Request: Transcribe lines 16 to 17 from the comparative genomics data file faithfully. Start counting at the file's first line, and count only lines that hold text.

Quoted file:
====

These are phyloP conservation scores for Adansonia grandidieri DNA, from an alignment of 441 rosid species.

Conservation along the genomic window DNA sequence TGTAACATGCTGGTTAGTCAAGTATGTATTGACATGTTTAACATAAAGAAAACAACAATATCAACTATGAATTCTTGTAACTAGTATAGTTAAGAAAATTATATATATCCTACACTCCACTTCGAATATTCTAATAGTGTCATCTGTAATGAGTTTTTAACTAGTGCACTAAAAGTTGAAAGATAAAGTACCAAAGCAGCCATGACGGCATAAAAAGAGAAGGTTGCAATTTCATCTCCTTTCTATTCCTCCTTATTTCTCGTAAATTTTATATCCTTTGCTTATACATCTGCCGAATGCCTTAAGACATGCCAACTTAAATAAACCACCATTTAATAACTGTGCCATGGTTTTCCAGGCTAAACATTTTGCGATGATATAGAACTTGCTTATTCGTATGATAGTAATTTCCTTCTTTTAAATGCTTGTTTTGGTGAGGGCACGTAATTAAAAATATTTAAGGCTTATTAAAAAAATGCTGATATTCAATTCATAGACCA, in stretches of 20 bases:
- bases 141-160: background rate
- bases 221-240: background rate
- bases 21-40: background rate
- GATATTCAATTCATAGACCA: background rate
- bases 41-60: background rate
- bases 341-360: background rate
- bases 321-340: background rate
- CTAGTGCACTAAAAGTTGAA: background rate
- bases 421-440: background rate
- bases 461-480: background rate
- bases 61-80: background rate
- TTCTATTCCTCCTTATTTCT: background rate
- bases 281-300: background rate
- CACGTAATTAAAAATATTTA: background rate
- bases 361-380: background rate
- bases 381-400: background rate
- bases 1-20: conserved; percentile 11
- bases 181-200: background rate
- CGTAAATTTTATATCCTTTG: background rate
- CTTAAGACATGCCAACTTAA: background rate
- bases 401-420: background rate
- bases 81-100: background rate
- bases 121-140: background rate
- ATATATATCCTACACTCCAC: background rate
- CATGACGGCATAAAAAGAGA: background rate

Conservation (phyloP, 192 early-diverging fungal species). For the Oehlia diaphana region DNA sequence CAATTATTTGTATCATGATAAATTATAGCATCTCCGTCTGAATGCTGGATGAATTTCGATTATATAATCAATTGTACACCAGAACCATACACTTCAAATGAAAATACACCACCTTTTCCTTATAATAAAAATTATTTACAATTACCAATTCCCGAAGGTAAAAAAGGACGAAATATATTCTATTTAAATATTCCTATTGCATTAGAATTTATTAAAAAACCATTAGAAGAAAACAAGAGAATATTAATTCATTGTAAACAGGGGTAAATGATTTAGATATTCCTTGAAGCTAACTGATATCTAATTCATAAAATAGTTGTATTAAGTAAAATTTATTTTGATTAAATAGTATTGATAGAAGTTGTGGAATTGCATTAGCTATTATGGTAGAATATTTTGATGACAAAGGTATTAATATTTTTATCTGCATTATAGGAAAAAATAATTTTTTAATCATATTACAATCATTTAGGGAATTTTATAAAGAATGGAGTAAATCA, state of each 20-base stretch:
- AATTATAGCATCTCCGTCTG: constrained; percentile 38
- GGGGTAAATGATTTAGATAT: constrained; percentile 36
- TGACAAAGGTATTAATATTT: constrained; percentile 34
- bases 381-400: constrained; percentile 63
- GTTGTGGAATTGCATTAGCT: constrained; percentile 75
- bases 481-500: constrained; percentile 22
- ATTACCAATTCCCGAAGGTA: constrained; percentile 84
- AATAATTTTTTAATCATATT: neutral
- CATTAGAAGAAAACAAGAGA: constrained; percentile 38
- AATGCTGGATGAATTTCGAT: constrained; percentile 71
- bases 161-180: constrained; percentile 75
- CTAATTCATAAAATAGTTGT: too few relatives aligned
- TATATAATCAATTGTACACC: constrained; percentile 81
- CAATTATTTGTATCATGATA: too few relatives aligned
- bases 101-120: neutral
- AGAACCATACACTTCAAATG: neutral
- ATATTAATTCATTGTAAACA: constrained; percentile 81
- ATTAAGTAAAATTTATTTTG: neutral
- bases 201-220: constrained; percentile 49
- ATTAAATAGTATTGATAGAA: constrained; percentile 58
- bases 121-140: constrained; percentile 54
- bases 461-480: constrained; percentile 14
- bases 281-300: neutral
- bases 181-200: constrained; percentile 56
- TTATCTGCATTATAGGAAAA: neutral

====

- CACGTAATTAAAAATATTTA: background rate
- bases 361-380: background rate